Clip 7/29: Day 1 Lesson Part B
As Erika Isomura’s 5th-grade students work in pairs, she spends several minutes with one pair of students who appear to be stuck on the question of how you might divide 3 by 100, into “teeny tiny little pieces.”
Erika comments “I think this would be a good place to draw,” inviting her students to think about the “story of the problem.”
I wanted to see what they [my students] would do. We've talked in stories about having 1 cake and 10 people sharing — what would you do with 1 cake and 4 people sharing, and so forth. But I haven't actually written it as a division problem.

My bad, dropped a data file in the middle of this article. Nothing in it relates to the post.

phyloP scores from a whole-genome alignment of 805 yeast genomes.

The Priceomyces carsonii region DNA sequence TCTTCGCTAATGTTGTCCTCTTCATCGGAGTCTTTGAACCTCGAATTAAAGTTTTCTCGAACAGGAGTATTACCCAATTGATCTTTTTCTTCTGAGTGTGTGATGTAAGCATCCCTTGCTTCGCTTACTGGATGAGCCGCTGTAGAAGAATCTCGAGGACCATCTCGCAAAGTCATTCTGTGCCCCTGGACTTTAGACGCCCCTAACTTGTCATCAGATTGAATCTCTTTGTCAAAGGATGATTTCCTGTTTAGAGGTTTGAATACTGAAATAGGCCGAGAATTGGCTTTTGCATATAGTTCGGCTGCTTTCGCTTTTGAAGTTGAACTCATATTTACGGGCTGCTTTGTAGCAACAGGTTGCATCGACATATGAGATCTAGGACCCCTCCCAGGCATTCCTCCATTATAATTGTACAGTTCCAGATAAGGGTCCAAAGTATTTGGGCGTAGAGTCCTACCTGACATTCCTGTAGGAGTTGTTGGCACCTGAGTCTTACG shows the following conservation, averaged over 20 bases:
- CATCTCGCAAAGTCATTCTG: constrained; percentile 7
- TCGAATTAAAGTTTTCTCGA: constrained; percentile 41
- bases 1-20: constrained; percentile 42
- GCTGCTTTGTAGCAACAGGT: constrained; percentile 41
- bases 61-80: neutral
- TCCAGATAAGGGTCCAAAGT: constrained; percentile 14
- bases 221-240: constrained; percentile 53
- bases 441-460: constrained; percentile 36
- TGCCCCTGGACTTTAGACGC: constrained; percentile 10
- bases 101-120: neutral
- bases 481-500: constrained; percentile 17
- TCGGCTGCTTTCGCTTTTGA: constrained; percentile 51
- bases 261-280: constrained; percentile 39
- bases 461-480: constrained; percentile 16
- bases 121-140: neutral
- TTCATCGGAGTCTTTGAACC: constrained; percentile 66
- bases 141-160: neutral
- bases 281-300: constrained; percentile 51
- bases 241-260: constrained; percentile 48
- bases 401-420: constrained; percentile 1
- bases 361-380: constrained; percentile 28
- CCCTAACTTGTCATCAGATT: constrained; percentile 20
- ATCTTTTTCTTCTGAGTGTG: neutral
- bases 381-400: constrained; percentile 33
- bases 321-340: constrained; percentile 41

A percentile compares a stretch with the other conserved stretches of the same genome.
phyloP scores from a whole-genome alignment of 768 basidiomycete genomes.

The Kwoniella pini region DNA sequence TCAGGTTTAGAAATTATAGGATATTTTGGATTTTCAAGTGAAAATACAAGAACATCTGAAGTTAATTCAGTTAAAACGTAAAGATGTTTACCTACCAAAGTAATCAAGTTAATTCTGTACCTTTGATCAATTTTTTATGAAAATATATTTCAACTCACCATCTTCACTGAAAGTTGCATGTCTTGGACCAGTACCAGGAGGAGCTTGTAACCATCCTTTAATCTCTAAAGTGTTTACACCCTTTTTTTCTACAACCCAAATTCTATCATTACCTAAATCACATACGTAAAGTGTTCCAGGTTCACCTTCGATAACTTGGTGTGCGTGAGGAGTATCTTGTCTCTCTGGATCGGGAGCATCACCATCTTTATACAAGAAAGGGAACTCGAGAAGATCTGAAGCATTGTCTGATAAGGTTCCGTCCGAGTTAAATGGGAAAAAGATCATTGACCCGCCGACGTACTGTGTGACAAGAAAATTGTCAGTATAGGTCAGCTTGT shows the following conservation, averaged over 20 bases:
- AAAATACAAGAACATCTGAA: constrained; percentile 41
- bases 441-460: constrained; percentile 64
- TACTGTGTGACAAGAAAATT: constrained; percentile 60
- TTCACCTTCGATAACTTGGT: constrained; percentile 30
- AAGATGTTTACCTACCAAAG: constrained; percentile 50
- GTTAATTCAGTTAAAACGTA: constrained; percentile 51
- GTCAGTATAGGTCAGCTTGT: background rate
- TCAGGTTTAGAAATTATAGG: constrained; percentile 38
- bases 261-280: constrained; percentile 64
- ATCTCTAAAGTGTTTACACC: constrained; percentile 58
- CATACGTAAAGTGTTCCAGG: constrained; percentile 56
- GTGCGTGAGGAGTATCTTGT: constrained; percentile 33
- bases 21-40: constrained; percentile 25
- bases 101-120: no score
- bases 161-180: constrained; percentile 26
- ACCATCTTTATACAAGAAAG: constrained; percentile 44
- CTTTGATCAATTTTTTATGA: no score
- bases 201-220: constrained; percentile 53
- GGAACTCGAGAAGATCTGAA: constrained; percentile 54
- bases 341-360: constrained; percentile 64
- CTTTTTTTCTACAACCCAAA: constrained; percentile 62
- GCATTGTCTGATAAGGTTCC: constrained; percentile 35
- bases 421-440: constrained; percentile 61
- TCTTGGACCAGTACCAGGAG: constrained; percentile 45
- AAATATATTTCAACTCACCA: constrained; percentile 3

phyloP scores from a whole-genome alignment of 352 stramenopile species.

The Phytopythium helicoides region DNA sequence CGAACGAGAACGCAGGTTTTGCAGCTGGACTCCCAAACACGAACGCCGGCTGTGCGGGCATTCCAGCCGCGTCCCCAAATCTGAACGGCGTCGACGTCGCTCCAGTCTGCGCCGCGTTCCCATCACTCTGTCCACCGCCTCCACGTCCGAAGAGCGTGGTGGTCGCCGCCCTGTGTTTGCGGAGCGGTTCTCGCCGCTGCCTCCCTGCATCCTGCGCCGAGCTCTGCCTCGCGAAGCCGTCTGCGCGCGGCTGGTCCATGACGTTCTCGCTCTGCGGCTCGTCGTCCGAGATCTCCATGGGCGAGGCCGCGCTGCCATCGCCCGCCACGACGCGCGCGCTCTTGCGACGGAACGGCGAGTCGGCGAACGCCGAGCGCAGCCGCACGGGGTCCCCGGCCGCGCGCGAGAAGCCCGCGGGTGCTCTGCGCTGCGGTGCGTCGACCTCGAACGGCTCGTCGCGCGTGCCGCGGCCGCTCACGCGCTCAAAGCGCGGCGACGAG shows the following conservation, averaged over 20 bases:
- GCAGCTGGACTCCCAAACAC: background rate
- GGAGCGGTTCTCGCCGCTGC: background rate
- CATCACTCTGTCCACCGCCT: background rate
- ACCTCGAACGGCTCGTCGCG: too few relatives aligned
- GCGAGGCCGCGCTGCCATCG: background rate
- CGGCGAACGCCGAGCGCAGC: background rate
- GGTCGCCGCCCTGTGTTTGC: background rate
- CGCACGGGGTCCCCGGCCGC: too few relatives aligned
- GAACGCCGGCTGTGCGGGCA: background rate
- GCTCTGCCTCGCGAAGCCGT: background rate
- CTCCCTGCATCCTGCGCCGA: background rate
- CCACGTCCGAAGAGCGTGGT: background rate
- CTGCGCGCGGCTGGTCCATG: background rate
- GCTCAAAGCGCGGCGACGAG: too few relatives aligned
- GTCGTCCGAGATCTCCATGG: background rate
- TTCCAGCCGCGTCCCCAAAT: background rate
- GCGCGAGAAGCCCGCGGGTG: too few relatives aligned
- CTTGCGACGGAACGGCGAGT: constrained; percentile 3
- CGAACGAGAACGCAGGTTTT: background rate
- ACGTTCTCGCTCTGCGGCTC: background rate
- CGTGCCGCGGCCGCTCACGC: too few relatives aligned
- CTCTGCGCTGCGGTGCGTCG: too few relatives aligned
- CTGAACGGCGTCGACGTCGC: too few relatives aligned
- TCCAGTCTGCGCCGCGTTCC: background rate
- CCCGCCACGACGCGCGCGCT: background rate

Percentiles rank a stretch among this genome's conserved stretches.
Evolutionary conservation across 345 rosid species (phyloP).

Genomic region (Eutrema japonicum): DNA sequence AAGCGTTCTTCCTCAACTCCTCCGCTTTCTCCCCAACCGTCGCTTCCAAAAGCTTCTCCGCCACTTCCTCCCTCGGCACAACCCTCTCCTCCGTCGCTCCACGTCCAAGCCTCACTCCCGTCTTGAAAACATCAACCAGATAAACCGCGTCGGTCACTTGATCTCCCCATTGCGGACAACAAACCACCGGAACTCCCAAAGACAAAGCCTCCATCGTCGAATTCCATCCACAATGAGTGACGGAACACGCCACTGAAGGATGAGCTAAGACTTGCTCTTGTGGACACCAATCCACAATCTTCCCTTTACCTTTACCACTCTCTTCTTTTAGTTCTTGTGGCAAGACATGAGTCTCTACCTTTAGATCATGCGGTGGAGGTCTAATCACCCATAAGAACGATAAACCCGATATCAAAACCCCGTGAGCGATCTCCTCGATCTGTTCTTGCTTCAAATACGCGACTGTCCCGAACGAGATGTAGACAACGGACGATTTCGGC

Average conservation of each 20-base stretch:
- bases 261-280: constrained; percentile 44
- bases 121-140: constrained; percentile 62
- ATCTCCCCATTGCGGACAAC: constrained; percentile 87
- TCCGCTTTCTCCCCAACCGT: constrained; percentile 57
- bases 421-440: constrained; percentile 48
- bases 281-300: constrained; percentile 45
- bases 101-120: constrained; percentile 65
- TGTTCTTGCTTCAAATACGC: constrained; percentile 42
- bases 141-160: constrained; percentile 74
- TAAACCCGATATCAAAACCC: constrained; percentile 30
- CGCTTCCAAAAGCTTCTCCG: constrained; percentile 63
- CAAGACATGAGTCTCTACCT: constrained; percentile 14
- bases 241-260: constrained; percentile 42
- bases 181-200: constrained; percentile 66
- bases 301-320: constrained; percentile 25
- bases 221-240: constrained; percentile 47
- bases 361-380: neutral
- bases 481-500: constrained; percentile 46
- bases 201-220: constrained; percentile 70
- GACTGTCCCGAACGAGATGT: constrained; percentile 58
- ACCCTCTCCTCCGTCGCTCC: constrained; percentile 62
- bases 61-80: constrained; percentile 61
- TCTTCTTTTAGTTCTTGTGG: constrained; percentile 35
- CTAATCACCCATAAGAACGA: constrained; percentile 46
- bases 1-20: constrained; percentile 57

I said, "Think about it, then go back to your desks. Write and draw. We'll address it later. Just what do you think?” I heard them murmuring as they walked away. “I can't do it. It's impossible. You only have 1. There's no way you can pass it out to 10 people.”
I just left it. “Take it away. Go think. Go write. If you have some ideas, draw.” Some students, as they're remembering, went, “Can't you cut stuff up?” I told him, “You go do that.” Most of the rest of the 5th graders thought it was impossible.
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